Hey! Welcome to a bonus interview episode of Dogs are Smarter Than People, the usually quirky podcast that gives writing tips and life tips. I’m Carrie Jones and with me today is Alyson Pelletier Seegmueller, a dance mom who is used to driving 14 hours every day but now she’s stuck at home because of Covid-19, I think.
A former Mainer living in Pennsylvania now and her motto is basically, “I can’t, my daughter has dance.”
In every post Allyson has, it’s super obvious how much she loves her family.
I asked her if she thought there was a certain vulnerability that happens when you love someone so much? Check out her answers and more.
“Sometimes the strength of motherhood is greater than natural laws.” – Barbara Kingsolver
“[Motherhood is] the biggest gamble in the world. It is the glorious life force. It’s huge and scary—it’s an act of infinite optimism.” – Gilda Radner
Join the 235,000 people who have downloaded episodes and marveled at our raw weirdness. You can subscribe pretty much anywhere.
This week’s episode about archetypes and falling out of cars.
Last week’s episode about archetypes and if your sex life was a hashtag. Cough.
This week’s bonus episode with Vivian Garcia Rodriguez about cosplay, book boyfriends, and being brave enough to get rid of people who hurt you.
Brainstorming? Even the word sounds a little creepy. Like there is a storm inside your brain. It sounds… It sounds sort of violent and hazardous and windy. In this podcast, we talk about the storms inside our brain and how those storms can become story ideas. Five Ways To Get Story Ideas Some authors have a really hard time just getting an idea for a new story. They burn out. They can’t find anything that they think is ‘good enough.’ They just don’t know where to start and that lack of a start makes them blocked. This is so sad! There are ways to fight it. One way To Storm is BY admiring other’s work Think about ways that other people’s stories influence you. If you’re an Outlander fan, think about why. If you were to write your own kind of time travel story would it be like that? With a lot of spanking and stuff? Or something totally different. How would it be different? Another Way to Incite a Hailstorm of Questions Ask your self questions. It’s all about ‘What if?’ What if Trump wasn’t president in 2018? What if everyone had blue hair? What if the earth had two ...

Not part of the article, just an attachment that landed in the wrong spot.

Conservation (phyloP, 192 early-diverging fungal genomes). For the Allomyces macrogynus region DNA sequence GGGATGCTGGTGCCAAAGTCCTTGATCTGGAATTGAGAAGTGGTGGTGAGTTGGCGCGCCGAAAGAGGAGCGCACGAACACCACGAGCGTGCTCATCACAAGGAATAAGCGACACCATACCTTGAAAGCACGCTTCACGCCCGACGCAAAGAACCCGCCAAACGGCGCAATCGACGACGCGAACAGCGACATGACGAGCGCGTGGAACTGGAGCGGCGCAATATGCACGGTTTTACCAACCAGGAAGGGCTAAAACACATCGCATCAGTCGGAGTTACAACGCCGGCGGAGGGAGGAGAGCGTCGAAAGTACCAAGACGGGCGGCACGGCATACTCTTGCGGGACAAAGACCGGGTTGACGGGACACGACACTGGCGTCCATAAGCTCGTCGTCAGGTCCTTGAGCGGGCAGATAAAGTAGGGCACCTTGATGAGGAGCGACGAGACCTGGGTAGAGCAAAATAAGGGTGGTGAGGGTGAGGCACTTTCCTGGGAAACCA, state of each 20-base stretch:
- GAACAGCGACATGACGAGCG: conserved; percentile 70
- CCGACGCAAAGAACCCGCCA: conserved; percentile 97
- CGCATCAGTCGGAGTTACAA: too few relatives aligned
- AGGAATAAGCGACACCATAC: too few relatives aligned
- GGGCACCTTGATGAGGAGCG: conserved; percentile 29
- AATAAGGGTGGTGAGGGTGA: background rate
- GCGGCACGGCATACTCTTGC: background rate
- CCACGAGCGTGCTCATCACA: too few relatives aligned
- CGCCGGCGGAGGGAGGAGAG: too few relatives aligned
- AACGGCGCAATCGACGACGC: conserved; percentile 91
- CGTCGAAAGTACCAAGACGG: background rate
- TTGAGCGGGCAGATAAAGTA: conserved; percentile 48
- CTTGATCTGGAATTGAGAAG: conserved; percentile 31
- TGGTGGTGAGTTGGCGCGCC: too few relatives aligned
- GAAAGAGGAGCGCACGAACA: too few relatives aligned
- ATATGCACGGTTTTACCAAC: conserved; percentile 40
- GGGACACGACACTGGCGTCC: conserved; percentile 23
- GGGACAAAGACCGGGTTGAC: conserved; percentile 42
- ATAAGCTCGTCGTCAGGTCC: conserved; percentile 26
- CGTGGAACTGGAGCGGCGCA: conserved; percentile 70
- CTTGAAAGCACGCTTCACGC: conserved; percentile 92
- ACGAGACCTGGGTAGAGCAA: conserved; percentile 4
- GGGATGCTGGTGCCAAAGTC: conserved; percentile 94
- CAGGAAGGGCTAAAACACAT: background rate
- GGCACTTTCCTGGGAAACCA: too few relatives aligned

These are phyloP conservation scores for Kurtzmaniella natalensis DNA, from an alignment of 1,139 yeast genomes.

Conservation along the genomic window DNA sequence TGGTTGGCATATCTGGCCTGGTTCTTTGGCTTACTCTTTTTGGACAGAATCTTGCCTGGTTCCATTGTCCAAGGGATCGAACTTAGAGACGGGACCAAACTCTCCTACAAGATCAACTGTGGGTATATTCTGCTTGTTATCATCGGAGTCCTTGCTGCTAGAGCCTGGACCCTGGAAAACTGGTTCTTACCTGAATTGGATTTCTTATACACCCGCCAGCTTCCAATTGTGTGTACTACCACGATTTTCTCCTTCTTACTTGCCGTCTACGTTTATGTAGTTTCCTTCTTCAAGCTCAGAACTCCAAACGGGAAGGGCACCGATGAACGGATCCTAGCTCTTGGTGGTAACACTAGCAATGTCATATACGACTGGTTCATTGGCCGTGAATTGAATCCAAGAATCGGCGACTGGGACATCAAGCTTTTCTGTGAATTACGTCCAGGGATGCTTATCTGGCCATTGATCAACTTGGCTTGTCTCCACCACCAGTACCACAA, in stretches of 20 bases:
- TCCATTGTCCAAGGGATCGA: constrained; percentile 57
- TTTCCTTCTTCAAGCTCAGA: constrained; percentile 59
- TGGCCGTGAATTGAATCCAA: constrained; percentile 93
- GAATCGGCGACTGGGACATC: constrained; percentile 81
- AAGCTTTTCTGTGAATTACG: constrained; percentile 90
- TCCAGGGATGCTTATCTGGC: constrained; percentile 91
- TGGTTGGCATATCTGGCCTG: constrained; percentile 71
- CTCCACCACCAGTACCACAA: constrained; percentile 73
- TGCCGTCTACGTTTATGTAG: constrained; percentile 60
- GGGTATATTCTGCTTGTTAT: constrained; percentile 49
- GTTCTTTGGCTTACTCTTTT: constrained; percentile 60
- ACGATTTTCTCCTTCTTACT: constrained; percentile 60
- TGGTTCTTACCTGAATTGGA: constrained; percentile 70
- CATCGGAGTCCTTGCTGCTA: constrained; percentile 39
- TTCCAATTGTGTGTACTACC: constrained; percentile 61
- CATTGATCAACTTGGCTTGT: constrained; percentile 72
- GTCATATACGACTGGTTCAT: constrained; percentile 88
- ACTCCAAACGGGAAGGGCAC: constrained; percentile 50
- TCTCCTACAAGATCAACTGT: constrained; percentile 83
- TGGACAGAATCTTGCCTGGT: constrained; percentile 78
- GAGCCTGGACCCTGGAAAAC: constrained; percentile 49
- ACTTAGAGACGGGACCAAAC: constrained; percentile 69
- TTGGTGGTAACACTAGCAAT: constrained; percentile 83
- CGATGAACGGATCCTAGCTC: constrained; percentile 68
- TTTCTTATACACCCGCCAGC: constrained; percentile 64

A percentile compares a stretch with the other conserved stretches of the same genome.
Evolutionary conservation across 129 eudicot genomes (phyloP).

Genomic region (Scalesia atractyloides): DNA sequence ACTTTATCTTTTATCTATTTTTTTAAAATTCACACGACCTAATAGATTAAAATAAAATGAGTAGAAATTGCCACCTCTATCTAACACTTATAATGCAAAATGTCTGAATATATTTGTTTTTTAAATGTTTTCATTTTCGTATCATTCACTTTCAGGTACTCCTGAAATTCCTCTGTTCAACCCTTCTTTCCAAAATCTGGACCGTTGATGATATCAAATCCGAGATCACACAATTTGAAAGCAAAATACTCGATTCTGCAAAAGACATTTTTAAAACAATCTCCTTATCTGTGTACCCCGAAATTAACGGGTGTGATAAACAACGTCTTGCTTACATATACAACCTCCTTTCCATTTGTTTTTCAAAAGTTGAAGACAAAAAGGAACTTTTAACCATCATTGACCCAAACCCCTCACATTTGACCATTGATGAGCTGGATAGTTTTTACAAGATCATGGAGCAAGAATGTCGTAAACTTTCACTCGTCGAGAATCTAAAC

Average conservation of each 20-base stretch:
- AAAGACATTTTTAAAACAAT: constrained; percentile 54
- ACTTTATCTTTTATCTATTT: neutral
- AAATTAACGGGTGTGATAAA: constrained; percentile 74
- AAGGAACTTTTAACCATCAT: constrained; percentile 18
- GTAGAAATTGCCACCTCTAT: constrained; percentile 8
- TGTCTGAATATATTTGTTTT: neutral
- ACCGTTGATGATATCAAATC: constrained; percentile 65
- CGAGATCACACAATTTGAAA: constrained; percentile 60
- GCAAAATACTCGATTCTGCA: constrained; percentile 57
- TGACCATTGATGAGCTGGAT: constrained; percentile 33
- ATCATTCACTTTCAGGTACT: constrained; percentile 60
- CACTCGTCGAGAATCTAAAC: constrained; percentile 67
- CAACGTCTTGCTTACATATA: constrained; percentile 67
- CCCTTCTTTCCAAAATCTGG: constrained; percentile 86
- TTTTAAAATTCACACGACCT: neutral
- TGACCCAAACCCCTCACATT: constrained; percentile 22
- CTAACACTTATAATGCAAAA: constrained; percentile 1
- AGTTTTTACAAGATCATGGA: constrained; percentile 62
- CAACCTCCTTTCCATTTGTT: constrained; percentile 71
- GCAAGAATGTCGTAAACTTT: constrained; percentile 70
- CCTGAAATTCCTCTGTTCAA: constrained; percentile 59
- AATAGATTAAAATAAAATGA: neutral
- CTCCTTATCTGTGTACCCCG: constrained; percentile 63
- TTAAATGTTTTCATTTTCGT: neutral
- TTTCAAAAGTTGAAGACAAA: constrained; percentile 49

What do you call a person who never farts in front of other people? A private tooter. What do you call it when someone eats refried beans and onions?Tear gas. Success is like a fart. It only bothers people when it’s not their own. How do you say “fart” in German?“Farfrompoopin.” These jokes are from Fatherly https://www.fatherly.com/play/21-best-funniest-fart-jokes-kids/ Why are we talking about fart jokes? Well, because right now there’s a pandemic and people are dying and economies are crashing and there’s a lot of pain out there. Throughout history, people have been in pain, lived and died, faced wars, pandemics, economic uncertainty, loss of freedom, a lack of human rights. And throughout history there have been fart jokes. As writers and humans, it’s good to think about that. The oldest joke in recorded history? It was a fart joke. Flatulence is almost always funny unless it is a joke told by Ancient Sumerians, maybe? Here’s the joke: “Something which has never occurred since time immemorial; a young woman did not fart in her husband’s lap.” I am going to be honest here. I don’t get it. The oldest British Joke is this one from 10th Century—“What hangs at a man’s thigh and wants to poke the hole that it’s often poked before? Answer: A key.” Those naughty Anglo-Saxons, you can tell Shaun’s related to them. Notice ...
So, if you check out the link to this article on the Huffington Post by Leslie Kean, you'll have some good background on what we're talking about. But Kean writes about the To The Stars Academy of Arts & Science, which is meant to "advance research into unexplained phenomena and develop related technology." One of the players in that is Luis Eiizondo who worked for the United States' Department of Defense. In short, less that two weeks after leaving the Pentagon, Luis Elizondo confirmed that UFOs are a real; they exist, and they have been officially documented. Can anyone argue with this fact now, given where this man comes from and what he knows? Leslie Kean And he kind of sort of pretty much said UFOs are real and that's a big deal. Because if UFOs might be real, what else is? As writers, we're always trying to make sure that our stories are believable, but what if the unbelievable is no longer unbelievable? What happens then? And how do we make the unbelievable believable? The biggest trick is that we have to make the person that the unbelievable things happen to have real reactions, emotions, belief systems and feelings? We can believe that someone saw a UFO hovering over the Maine Turnpike if we see them before it happens, see them react to it in a way that's consistent with their character, and see them deal with the ...